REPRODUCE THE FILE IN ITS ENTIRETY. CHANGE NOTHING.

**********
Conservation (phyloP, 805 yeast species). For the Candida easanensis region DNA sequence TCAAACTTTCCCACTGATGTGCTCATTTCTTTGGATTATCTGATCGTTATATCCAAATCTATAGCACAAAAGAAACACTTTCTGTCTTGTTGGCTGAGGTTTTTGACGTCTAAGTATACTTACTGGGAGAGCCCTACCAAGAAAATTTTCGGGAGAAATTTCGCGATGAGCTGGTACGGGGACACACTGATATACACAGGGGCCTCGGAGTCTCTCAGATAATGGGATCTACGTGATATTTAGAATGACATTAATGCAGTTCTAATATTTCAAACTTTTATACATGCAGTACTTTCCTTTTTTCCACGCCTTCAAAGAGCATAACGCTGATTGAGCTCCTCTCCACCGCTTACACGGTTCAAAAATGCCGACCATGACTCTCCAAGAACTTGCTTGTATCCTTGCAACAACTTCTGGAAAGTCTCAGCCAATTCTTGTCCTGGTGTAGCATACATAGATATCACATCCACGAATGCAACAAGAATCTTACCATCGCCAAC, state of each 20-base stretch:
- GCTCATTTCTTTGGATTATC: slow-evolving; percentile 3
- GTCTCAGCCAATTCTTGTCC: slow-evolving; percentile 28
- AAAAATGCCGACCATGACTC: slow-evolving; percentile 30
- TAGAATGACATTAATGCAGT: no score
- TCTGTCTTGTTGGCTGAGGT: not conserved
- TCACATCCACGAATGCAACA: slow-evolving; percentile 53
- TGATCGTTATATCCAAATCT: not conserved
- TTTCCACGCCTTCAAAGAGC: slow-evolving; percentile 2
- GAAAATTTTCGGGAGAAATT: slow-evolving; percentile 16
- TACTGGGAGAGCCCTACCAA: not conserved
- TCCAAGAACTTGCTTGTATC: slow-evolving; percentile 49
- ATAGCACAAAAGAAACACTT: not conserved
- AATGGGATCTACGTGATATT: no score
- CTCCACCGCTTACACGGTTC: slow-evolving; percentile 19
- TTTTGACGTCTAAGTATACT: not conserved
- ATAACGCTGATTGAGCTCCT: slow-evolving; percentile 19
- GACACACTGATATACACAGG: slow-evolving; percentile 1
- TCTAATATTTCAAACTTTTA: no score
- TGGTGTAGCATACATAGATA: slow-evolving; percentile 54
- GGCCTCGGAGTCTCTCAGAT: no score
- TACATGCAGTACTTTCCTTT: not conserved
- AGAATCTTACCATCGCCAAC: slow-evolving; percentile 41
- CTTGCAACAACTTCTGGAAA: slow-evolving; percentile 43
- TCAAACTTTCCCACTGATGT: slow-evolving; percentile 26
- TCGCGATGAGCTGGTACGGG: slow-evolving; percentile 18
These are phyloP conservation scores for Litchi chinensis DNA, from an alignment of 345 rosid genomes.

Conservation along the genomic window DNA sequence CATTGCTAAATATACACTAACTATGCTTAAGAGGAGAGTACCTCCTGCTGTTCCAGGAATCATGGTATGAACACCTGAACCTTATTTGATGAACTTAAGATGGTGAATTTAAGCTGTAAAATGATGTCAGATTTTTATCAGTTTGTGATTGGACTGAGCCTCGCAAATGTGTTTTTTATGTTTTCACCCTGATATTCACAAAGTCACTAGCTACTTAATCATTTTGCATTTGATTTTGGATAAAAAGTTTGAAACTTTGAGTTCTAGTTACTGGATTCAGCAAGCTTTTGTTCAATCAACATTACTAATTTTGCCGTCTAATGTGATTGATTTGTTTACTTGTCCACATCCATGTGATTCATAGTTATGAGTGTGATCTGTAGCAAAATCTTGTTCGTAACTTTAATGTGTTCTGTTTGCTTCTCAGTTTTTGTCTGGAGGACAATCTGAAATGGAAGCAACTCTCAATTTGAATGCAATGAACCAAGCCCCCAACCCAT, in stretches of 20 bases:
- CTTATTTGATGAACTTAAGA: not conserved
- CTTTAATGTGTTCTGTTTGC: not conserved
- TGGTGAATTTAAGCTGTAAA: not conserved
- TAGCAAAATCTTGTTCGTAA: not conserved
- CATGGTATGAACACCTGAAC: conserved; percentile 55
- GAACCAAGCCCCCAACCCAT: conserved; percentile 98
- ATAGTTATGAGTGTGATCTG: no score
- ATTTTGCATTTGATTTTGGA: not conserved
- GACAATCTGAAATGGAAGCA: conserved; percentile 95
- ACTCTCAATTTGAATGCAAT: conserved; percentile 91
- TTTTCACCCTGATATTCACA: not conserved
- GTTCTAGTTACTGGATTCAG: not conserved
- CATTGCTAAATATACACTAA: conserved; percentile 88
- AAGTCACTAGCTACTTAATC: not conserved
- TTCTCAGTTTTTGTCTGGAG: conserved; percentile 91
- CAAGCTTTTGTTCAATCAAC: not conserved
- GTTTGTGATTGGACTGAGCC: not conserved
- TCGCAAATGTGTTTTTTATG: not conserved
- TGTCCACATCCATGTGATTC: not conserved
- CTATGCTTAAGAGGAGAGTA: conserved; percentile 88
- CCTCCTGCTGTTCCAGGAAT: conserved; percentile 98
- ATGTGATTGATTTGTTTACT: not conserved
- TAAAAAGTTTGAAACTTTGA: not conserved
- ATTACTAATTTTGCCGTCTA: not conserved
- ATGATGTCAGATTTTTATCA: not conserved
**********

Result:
Conservation (phyloP, 805 yeast species). For the Candida easanensis region DNA sequence TCAAACTTTCCCACTGATGTGCTCATTTCTTTGGATTATCTGATCGTTATATCCAAATCTATAGCACAAAAGAAACACTTTCTGTCTTGTTGGCTGAGGTTTTTGACGTCTAAGTATACTTACTGGGAGAGCCCTACCAAGAAAATTTTCGGGAGAAATTTCGCGATGAGCTGGTACGGGGACACACTGATATACACAGGGGCCTCGGAGTCTCTCAGATAATGGGATCTACGTGATATTTAGAATGACATTAATGCAGTTCTAATATTTCAAACTTTTATACATGCAGTACTTTCCTTTTTTCCACGCCTTCAAAGAGCATAACGCTGATTGAGCTCCTCTCCACCGCTTACACGGTTCAAAAATGCCGACCATGACTCTCCAAGAACTTGCTTGTATCCTTGCAACAACTTCTGGAAAGTCTCAGCCAATTCTTGTCCTGGTGTAGCATACATAGATATCACATCCACGAATGCAACAAGAATCTTACCATCGCCAAC, state of each 20-base stretch:
- GCTCATTTCTTTGGATTATC: slow-evolving; percentile 3
- GTCTCAGCCAATTCTTGTCC: slow-evolving; percentile 28
- AAAAATGCCGACCATGACTC: slow-evolving; percentile 30
- TAGAATGACATTAATGCAGT: no score
- TCTGTCTTGTTGGCTGAGGT: not conserved
- TCACATCCACGAATGCAACA: slow-evolving; percentile 53
- TGATCGTTATATCCAAATCT: not conserved
- TTTCCACGCCTTCAAAGAGC: slow-evolving; percentile 2
- GAAAATTTTCGGGAGAAATT: slow-evolving; percentile 16
- TACTGGGAGAGCCCTACCAA: not conserved
- TCCAAGAACTTGCTTGTATC: slow-evolving; percentile 49
- ATAGCACAAAAGAAACACTT: not conserved
- AATGGGATCTACGTGATATT: no score
- CTCCACCGCTTACACGGTTC: slow-evolving; percentile 19
- TTTTGACGTCTAAGTATACT: not conserved
- ATAACGCTGATTGAGCTCCT: slow-evolving; percentile 19
- GACACACTGATATACACAGG: slow-evolving; percentile 1
- TCTAATATTTCAAACTTTTA: no score
- TGGTGTAGCATACATAGATA: slow-evolving; percentile 54
- GGCCTCGGAGTCTCTCAGAT: no score
- TACATGCAGTACTTTCCTTT: not conserved
- AGAATCTTACCATCGCCAAC: slow-evolving; percentile 41
- CTTGCAACAACTTCTGGAAA: slow-evolving; percentile 43
- TCAAACTTTCCCACTGATGT: slow-evolving; percentile 26
- TCGCGATGAGCTGGTACGGG: slow-evolving; percentile 18
These are phyloP conservation scores for Litchi chinensis DNA, from an alignment of 345 rosid genomes.

Conservation along the genomic window DNA sequence CATTGCTAAATATACACTAACTATGCTTAAGAGGAGAGTACCTCCTGCTGTTCCAGGAATCATGGTATGAACACCTGAACCTTATTTGATGAACTTAAGATGGTGAATTTAAGCTGTAAAATGATGTCAGATTTTTATCAGTTTGTGATTGGACTGAGCCTCGCAAATGTGTTTTTTATGTTTTCACCCTGATATTCACAAAGTCACTAGCTACTTAATCATTTTGCATTTGATTTTGGATAAAAAGTTTGAAACTTTGAGTTCTAGTTACTGGATTCAGCAAGCTTTTGTTCAATCAACATTACTAATTTTGCCGTCTAATGTGATTGATTTGTTTACTTGTCCACATCCATGTGATTCATAGTTATGAGTGTGATCTGTAGCAAAATCTTGTTCGTAACTTTAATGTGTTCTGTTTGCTTCTCAGTTTTTGTCTGGAGGACAATCTGAAATGGAAGCAACTCTCAATTTGAATGCAATGAACCAAGCCCCCAACCCAT, in stretches of 20 bases:
- CTTATTTGATGAACTTAAGA: not conserved
- CTTTAATGTGTTCTGTTTGC: not conserved
- TGGTGAATTTAAGCTGTAAA: not conserved
- TAGCAAAATCTTGTTCGTAA: not conserved
- CATGGTATGAACACCTGAAC: conserved; percentile 55
- GAACCAAGCCCCCAACCCAT: conserved; percentile 98
- ATAGTTATGAGTGTGATCTG: no score
- ATTTTGCATTTGATTTTGGA: not conserved
- GACAATCTGAAATGGAAGCA: conserved; percentile 95
- ACTCTCAATTTGAATGCAAT: conserved; percentile 91
- TTTTCACCCTGATATTCACA: not conserved
- GTTCTAGTTACTGGATTCAG: not conserved
- CATTGCTAAATATACACTAA: conserved; percentile 88
- AAGTCACTAGCTACTTAATC: not conserved
- TTCTCAGTTTTTGTCTGGAG: conserved; percentile 91
- CAAGCTTTTGTTCAATCAAC: not conserved
- GTTTGTGATTGGACTGAGCC: not conserved
- TCGCAAATGTGTTTTTTATG: not conserved
- TGTCCACATCCATGTGATTC: not conserved
- CTATGCTTAAGAGGAGAGTA: conserved; percentile 88
- CCTCCTGCTGTTCCAGGAAT: conserved; percentile 98
- ATGTGATTGATTTGTTTACT: not conserved
- TAAAAAGTTTGAAACTTTGA: not conserved
- ATTACTAATTTTGCCGTCTA: not conserved
- ATGATGTCAGATTTTTATCA: not conserved